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Jane Caro believes that the US Presidential election is not a battleground of clashing ideologies, but of gender roles in the new century.
The British philosopher Stephen Law believes – despite the tendency of the Internet to divide people into “loony lefties” and “right wing nut jobs” – that the old industrial divides of left and right have been dead for a long time. Instead, he believes the world is facing a long, drawn out, struggle to the death between liberals and authoritarians.
Liberals are those who believe in leaving people alone to decide the shape of their own lives, and are sceptical of authority. Authoritarians are those who have a more rigid definition of right and wrong and largely want to impose their views on others. I say “largely” because human beings are complicated creatures. Organised religions are by their very nature authoritarian yet many devoutly religious people are very liberal. There are also many conservative liberals and progressive authoritarians. I may as well confess that in this battle, I am on the side of the liberals. How could it be otherwise when I am also a woman?
After all, the battle between the authoritarians and the liberals sometimes looks as if it is being primarily fought out over gender. Fundamentalist religions and dogmas (including the fascist ideologies of the recent past) are characterised by their rigid view of acceptable roles and behaviour for women. They are also extremely hostile to homosexuality. Authoritarians want to control others but they particularly want to control women. Freedom (a slogan that is almost exclusively spouted by authoritarians in the US) is something they are keen to claim for themselves but not so keen on offering to others. The absurd, through-the-looking-glass argument that allowing gay marriage impinges on the religious freedom to discriminate is an example of how authoritarians warp “freedom” to mean their right to control and limit the life choices of others. LGBTI rights, like women’s rights, are a bedrock liberal value.
The authoritarian versus liberal struggle in the current nominations for the 2016 US Presidential election also looks as if it may well be fought out over gender. As I write, the two likeliest candidates are Trump as the Republican nominee and Hillary as the Democrat, and I use his last name and her first name because they are the ones most commonly used for the two candidates. And this is revealing.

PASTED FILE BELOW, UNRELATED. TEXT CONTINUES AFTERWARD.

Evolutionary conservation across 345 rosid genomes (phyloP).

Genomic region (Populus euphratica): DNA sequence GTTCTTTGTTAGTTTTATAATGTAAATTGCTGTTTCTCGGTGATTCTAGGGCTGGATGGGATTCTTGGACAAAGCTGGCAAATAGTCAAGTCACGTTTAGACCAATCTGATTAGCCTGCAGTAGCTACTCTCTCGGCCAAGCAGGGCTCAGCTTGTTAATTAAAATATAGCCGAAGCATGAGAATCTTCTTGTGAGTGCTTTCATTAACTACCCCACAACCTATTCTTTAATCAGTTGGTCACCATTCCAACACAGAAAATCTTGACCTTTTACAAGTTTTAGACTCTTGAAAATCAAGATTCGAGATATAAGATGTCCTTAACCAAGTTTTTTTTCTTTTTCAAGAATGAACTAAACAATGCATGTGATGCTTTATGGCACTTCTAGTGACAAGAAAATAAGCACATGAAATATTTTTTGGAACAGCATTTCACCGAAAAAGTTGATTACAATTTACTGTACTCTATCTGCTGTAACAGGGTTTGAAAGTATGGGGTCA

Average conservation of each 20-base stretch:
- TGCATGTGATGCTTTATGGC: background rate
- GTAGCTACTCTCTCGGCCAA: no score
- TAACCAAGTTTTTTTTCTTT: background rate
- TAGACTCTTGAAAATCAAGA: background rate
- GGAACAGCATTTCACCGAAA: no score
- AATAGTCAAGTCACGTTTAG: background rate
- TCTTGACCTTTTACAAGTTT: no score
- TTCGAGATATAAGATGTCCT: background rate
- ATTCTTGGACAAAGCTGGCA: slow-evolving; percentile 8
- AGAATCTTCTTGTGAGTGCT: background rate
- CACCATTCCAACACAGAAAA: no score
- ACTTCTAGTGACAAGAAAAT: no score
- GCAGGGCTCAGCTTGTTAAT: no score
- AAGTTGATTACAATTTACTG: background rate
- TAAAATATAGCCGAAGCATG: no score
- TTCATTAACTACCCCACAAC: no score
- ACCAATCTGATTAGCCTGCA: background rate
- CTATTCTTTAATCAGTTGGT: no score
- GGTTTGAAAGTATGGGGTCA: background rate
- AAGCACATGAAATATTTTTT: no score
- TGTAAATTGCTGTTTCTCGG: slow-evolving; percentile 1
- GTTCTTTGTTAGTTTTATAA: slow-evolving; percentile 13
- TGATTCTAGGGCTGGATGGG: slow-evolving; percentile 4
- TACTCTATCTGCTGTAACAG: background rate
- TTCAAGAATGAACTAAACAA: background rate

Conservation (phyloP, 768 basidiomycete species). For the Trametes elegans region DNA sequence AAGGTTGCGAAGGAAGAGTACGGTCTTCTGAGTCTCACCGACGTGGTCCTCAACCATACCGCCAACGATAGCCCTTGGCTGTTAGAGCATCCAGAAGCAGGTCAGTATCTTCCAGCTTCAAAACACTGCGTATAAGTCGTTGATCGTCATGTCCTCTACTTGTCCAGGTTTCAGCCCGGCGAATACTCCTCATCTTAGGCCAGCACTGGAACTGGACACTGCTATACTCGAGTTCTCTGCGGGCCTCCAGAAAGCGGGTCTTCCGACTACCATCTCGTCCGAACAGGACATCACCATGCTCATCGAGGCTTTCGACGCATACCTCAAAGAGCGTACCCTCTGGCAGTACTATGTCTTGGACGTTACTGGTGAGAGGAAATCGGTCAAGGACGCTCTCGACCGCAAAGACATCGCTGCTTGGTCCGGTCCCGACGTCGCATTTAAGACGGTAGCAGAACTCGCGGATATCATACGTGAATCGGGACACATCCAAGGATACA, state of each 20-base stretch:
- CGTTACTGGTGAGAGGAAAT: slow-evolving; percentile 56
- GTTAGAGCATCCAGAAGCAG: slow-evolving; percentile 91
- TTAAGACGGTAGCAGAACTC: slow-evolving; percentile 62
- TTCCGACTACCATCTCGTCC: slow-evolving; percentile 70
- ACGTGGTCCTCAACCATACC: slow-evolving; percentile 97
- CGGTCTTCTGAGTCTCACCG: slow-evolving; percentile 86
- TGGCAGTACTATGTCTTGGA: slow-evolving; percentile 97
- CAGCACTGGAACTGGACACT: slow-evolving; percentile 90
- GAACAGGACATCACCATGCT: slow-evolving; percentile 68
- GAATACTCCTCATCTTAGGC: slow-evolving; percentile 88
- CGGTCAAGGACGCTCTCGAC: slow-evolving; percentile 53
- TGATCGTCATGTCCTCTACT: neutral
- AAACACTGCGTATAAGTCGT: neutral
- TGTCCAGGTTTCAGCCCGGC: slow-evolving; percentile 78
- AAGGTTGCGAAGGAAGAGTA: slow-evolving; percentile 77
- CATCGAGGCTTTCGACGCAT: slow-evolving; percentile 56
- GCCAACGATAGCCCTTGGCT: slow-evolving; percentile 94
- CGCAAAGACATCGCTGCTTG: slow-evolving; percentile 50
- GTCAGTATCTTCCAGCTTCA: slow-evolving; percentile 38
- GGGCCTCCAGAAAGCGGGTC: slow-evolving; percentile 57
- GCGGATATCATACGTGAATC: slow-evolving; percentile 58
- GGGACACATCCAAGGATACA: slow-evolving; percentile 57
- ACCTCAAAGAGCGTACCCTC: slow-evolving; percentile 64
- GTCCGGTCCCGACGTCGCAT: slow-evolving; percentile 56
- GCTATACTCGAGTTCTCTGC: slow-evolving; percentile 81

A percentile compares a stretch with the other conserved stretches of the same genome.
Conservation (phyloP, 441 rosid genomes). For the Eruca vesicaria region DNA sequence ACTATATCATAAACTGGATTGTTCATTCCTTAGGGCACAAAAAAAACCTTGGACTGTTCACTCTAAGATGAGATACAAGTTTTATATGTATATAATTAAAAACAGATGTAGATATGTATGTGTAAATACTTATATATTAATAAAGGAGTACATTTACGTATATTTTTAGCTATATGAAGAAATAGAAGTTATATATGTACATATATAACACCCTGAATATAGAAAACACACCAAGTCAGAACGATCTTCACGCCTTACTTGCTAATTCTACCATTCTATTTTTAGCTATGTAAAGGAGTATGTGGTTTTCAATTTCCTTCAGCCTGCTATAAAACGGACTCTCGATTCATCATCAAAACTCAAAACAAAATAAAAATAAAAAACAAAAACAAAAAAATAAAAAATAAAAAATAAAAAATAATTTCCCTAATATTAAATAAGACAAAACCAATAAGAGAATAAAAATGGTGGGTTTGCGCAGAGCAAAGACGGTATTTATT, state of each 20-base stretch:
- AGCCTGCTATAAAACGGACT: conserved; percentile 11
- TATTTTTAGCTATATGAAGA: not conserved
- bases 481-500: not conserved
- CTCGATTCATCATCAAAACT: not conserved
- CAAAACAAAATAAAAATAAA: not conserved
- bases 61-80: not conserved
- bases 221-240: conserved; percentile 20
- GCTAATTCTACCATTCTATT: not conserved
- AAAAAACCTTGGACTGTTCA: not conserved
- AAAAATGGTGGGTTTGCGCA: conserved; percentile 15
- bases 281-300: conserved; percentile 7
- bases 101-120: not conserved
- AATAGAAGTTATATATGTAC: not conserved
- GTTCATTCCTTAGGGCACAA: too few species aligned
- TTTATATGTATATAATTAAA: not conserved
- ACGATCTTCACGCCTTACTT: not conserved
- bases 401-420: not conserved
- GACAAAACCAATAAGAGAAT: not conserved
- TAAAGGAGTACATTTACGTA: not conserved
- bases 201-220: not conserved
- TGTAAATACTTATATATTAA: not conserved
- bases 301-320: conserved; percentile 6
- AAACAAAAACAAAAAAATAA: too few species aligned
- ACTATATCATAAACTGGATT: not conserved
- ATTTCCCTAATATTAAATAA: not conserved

Trump is never referred to by his first name (once, he was known as “The Donald” but no longer), only his last. And it is a good name for a Presidential nominee, resonant with the sound of trumpets and fanfares, triumphalism and winning. When you one-up someone you are often said to have “trumped” them. It is a very dominant, male and authoritarian name. And the candidate is all of those things to a fault. His authoritarian policies include building a wall to keep out Mexicans, banning Muslims from the US, open slather on guns (yes, I know, gun enthusiasts trumpet (ahem) this as about liberty, but it isn’t; owning a gun helps frightened people feel more in control), opposition to gay marriage and punitive policies around women’s reproductive rights.
Hillary is not actually referred to by her first name just because she is a woman. Like George W who had to be differentiated from his father, her name is used to distinguish her from her husband. Nevertheless, use of her Christian name is both a handicap and an advantage. It is an advantage because it clearly marks her out as a liberal. (Well, more liberal than Trump, anyway.) It avoids the male values of bombast and triumphalism. It makes her seem more approachable and human. It is more personal and egalitarian to call someone by their first name. For those suspicious of authority this is a good thing. However, it also carries with it the perceived weaknesses of being female – softness, vulnerability, lack of ability to take charge and lead. It is a constant subtle reminder that the “natural” domain for women is the private and domestic, not the public.
Like Trump, Hillary’s policies are consistent with her persona. She is becoming much braver about stating her liberal values than she was in her previous tilt for the Democratic nomination. She has been open about her desire for sensible gun control (yep, despite the use of the word “control” this is a liberal value). She has been outspoken in her support for the besieged organisation Planned Parenthood and unequivocal in her support for women’s rights and gay marriage. Her rhetoric towards Islamic and Mexican communities in the US has been restrained and courteous. In her previous attempt at gaining the Democratic nomination she tried to minimise her gender and her liberal credentials. This time (no doubt, win or lose, it will be her last time) she seems to have decided to go for broke. “Here I am,” she appears to be saying, “take me or leave me.”
Obama was a radical Presidential candidate because he is black. Hillary would be another because she is female and Bernie Sanders (currently gaining in the polls) another because he is a self-declared socialist. Mind you, they all seem rather tame in comparison to the radical authoritarianism of the Republican nominees.
The 2016 Presidential race could set the direction of the Western world for the foreseeable future. Will the liberals continue the progress they have been making since the Enlightenment? Or will fears about climate change, the world wide rebellion of women, LGBTI and other out groups and the bewildering advance of technology mean we, as is already happening in the Middle East, turn backwards and seek the false safety of authoritarians?